Index constituent weightings and implied volatilities

Discussion in 'Options' started by Grant, Aug 26, 2006.

  1. Grant


    Assume an index is composed of two stocks, A & B.

    Prices, weightings are:
    A at 100, 75%
    B at 50, 25%

    Therefore, the current value of the index = 100 x .75 + 50 x .25 = 87.5.

    Now assume the implied volatility of A is 25%, B at 15%.

    Is the implied volatility of the index 22.5%:

    A at .25 implied x .75 weighting (= .1875)
    B at .15 implied x .25 weighting (= .375)

    Thank you for any assistance.

  2. Depends how stocks A & B were correlated.

    If the correlation was +1 then yes, the index would have a volatility of 22.5%.
  3. Grant



    And a lack of correlation would be a potentail arbitrage?

  4. It depends what the index options were trading at.

    If there was no (zero) correlation the index volatility would be 19.12%. If the index options were trading for more than that you'd have an arb by selling the index Vol and buying the component vol, known as a dispersion trade / volatility arb.

    If the index options were trading for less than 19.12% you could do the opposite - long index Vol and short component vol (a reverse dispersion trade) though it carries risk and so isn't an arb.

    You should determine the implied index correlation (IIC), value between 0 - 1, and then take a view on the likely correlation.

    2 weeks ago I ran the numbers for the FTSE100 constituents (using Sept06 options and a nominal IV of 20% where no options on the component stocks exist) and the IIC was 0.44.

    I didn't trade it.
  5. rosy2


    you can get a better grasp of the weightings by obtaining the eigenvalues. and to determine if there is a profitable arbitrage you would need to know if the vol is mean reverting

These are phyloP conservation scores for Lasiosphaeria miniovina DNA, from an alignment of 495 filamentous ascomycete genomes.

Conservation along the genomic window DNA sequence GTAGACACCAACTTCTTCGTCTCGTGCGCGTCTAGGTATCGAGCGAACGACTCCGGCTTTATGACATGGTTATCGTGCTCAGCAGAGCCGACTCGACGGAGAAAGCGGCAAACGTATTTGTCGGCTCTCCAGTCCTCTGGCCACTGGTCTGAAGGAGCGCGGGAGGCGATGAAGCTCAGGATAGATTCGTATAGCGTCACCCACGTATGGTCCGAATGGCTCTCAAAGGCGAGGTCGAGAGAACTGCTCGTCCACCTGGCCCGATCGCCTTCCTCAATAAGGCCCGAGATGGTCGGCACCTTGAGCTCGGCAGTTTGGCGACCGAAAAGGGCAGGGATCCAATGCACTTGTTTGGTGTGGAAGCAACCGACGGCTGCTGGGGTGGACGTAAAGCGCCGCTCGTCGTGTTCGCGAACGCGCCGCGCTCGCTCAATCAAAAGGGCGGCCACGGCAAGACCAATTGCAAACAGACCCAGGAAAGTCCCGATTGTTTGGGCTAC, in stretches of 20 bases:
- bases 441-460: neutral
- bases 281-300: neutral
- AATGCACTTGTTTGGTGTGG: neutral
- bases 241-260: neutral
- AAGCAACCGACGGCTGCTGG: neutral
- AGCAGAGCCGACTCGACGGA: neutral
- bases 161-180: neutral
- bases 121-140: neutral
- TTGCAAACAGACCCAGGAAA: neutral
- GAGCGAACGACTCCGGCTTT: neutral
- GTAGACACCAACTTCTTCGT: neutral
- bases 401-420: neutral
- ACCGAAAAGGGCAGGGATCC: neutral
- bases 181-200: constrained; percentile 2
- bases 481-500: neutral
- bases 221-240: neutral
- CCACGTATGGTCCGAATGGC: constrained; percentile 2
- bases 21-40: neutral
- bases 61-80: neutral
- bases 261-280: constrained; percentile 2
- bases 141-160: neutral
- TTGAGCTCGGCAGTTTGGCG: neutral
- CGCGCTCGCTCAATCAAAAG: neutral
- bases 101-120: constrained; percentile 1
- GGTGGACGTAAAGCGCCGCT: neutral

6. Profitaker,

    Please excuse the interupption. May I ask the account size and the size of your arb trade (s) that you use for your dispersion trades?

    If this is too personal would you name the minimums...

    Thanks in advance.

    Michael B.
  7. Rosy

    Mean reversion of vol is irrelevant in this case. All what matters is the difference between the index IV and the components IV. Ditto for eigenvalues (whatever that is).


    I trade the UK FTSE100 options and (so far) only from the reverse dispersion side. A 100% replication isn't possible or practical, so it becomes slightly subjective when choosing sector and individual stock exposure. I usually have other options running concurrently in my portfolio so I can't really answer your Q. Not being evasive - it just depends.
  8. incorrect . Using the same logic , if all 500 SPX stocks have an IV of 30 ( and equal weighting) , would the Index's IV be 30 too ?
    Never gonna happen
  9. ok thanks Profit...good trading to you...and I sure do appreciate your posts..

    Michael B.

  10. If all stocks were correlated +1 then yes it would.
    #10     Aug 26, 2006